We need to identify major customer types and product families as target, core, or non-core. Combining our strategic dimension with our profitability dimension, we can develop specific operational plans to manage each group. Manage the following core groups of target and core customers and products by optimizing prices and drop ship versus traditional inventory, lowering COGS and CTS, improving your mix and share of wallet (SOW).
These customers or products are the key to extraordinary future profitability and growth. The key is to identify their common traits and find more of them, as well as to align assets (such as inventory), capabilities, service and sales resources to provide superior customer service and share of wallet (SOW).
These are customers or products that accelerate defensible growth, but they need to be nurtured to become “profit makers.”
These are customers or products that are strategically valuable (due to growth potential, alignment with a company’s distinctive capabilities, or barriers to disintermediation, but have economic structure that is unprofitable. These are important customers or products to remediate, as they can create defensible, accelerated growth.
These customers or products are the bread and butter of the business. In the short run, optimize the price, COGS, CTS, and/or mix/SOW.
These are customers or products that sustain the current economic structure, but they need to be nurtured to become “profit makers.”
These customers or products need to be analyzed to identify if they can or cannot be optimized to become “profit makers” or at least Profit Neutrals. The key question is, if each of the levers were optimized, would these customers become “profit makers” or “profit neutrals”? Look for common characteristics that prompt automation or other service-model choices to remediate their losses.
Identify and manage your non-core group of customers and products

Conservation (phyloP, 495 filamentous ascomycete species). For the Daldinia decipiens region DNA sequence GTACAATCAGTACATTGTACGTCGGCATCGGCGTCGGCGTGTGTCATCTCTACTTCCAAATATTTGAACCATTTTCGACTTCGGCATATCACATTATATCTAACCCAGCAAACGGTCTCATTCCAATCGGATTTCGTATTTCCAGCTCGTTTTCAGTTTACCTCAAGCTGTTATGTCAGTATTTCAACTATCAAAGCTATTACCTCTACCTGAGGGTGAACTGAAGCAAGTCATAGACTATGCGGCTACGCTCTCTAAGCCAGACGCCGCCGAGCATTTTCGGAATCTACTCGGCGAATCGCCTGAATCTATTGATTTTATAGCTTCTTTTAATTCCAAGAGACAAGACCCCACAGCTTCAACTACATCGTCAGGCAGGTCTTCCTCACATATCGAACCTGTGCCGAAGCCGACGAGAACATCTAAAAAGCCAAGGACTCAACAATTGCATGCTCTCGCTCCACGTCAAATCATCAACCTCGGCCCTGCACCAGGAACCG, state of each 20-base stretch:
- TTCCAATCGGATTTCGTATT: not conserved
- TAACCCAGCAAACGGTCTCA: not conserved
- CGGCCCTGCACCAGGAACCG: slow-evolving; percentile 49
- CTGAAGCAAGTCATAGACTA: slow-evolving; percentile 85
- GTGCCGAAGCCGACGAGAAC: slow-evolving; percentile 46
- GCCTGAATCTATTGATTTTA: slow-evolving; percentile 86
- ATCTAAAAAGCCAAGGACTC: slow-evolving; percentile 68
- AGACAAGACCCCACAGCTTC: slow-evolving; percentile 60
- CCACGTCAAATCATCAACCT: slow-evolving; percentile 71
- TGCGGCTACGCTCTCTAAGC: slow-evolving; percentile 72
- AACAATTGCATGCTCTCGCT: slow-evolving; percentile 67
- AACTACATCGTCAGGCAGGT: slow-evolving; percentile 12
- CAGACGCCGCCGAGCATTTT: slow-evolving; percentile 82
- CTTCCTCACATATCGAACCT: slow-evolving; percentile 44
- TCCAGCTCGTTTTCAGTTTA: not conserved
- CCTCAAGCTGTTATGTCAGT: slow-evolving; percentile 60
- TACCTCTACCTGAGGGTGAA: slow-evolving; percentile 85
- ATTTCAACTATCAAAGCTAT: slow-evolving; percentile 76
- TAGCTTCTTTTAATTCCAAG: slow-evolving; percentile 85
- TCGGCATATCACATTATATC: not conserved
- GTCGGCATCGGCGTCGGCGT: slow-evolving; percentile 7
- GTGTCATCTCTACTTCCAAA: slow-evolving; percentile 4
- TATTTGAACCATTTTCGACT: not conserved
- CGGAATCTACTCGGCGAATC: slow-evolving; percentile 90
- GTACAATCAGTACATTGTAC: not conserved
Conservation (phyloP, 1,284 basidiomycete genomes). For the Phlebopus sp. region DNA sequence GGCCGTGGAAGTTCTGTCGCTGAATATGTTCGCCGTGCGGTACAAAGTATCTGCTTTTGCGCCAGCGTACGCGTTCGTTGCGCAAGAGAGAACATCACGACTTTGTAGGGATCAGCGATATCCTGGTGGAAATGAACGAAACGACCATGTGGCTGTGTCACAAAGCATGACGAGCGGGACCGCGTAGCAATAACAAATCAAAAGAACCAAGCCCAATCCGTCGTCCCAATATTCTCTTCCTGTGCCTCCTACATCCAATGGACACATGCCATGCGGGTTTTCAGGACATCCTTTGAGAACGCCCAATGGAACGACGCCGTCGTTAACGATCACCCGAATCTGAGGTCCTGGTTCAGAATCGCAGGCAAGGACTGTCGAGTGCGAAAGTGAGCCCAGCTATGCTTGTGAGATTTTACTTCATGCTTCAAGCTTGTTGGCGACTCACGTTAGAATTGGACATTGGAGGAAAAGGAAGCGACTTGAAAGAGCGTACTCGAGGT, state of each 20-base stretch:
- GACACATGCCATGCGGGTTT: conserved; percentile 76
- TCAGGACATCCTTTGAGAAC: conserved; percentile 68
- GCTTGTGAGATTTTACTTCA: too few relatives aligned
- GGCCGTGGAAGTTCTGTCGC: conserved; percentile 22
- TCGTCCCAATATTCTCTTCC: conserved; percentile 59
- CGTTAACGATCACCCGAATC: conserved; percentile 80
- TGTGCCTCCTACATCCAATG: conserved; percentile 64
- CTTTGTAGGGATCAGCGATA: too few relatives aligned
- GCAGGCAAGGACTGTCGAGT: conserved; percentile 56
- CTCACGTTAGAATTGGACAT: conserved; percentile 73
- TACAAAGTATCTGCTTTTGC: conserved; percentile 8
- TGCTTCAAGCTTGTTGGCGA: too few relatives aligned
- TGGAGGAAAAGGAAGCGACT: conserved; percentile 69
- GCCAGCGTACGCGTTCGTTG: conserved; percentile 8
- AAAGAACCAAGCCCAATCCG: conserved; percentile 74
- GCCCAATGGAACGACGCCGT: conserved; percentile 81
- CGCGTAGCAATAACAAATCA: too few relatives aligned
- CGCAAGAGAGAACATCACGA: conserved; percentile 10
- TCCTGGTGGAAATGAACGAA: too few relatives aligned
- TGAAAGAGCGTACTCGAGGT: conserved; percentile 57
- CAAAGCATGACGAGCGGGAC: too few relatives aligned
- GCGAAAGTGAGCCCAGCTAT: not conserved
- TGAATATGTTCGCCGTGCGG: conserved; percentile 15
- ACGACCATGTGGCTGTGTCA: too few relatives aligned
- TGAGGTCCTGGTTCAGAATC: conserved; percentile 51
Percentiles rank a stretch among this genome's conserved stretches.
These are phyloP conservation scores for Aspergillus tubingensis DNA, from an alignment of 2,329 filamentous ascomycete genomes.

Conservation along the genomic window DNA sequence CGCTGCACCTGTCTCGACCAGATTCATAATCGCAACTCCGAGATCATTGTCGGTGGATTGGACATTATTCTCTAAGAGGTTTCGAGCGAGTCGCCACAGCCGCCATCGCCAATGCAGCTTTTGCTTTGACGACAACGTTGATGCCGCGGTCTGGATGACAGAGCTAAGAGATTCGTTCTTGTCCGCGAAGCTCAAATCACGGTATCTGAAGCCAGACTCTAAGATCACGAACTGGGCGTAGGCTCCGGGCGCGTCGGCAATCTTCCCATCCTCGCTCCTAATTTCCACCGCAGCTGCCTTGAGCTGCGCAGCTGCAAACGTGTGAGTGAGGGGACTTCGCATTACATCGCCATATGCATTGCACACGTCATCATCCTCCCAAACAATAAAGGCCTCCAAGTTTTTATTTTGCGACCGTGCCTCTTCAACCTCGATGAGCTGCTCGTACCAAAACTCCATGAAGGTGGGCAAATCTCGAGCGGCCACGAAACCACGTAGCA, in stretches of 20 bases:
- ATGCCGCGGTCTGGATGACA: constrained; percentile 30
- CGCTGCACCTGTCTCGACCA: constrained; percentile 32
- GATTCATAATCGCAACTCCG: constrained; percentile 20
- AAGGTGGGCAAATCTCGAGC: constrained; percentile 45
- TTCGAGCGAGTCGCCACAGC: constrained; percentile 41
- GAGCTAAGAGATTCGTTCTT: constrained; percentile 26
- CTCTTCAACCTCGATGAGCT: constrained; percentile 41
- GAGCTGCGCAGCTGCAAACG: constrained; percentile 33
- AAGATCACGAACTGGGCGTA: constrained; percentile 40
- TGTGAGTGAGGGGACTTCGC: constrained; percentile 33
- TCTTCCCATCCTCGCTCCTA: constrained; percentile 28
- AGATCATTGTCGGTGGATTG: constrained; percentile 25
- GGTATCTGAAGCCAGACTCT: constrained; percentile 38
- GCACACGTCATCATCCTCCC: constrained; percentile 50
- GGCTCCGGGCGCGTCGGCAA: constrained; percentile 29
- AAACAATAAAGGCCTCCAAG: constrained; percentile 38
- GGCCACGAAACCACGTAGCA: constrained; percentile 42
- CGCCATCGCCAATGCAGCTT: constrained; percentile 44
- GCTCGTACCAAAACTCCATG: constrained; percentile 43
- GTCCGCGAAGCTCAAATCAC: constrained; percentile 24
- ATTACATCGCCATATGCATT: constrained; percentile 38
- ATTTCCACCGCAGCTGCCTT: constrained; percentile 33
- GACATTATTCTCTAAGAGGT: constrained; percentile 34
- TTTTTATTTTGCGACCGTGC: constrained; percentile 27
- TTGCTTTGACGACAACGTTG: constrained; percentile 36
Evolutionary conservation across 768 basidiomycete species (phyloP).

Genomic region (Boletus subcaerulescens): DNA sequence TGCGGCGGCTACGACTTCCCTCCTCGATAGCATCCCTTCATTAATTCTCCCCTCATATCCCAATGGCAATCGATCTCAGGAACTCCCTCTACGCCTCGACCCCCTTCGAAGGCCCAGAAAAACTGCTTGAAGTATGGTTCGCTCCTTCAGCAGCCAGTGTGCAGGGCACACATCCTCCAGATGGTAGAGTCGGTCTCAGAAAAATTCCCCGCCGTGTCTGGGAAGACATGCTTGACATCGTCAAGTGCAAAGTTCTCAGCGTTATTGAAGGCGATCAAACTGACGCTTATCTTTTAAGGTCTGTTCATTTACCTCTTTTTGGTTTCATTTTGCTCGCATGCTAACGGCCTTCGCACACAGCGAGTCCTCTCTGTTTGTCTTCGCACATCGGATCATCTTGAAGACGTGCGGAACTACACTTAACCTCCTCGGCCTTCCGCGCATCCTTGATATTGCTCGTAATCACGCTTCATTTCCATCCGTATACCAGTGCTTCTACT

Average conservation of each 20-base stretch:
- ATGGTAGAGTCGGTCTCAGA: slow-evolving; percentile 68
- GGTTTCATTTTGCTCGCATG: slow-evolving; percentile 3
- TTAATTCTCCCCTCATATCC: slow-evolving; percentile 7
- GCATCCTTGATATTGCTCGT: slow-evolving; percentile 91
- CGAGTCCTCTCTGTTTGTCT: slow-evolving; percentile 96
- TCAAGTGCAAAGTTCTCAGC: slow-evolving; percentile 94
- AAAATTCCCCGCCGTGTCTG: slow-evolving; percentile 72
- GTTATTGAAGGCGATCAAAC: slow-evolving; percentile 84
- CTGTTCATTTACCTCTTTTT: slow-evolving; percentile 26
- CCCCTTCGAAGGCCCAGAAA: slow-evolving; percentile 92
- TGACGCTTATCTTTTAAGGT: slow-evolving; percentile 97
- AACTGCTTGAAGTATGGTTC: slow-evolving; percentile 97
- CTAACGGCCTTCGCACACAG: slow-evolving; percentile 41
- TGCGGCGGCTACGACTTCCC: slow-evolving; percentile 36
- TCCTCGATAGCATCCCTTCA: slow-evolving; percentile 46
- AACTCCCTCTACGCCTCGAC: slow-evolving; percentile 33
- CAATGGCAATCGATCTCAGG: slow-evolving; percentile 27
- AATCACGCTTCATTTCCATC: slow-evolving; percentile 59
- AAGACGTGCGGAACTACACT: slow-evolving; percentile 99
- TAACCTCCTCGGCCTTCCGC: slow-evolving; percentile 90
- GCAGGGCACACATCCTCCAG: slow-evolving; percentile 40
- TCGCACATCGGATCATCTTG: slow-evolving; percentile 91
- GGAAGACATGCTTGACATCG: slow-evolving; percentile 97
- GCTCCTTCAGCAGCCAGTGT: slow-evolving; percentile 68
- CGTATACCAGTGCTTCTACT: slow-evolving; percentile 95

These customers and products are the third that need to be shed, and their supporting sales and operational resources aligned to either core or target customer or product acquisition.
These customers and products are the second that need to be shed, and their supporting sales and operational resources aligned to either core or target customer or product acquisition.
In a world of trade-offs, these customers and products are the first that need to be shed, and their supporting sales and operational resources aligned to either core or target customer or product acquisition.
Becoming Strategic Market Makers
Ultimately, today’s industrial B2B market makers need to shift from being indiscriminate order takers (passively pursuing or receiving all revenue and GP dollars as good). Instead, they need to migrate towards strategic market makers (we focus and build up market segments with high profitability, vitality, and strategic fit). In nature, healthy whales migrate to blue oceans… In industrial B2B, the future will belong to those companies with the intention, visibility, and discipline to align with the future markets.
If you’d like to explore how to align your sales efforts according to today’s evolving market-landscape dynamics, feel free to connect. Your sales team will be glad you did!
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Infographic: Master These 4 Profit Levers
Optimize the profitability of your accounts.
Find out how the four profit levers we refer to as The Profit Diamond™ can optimize the profitability of your accounts.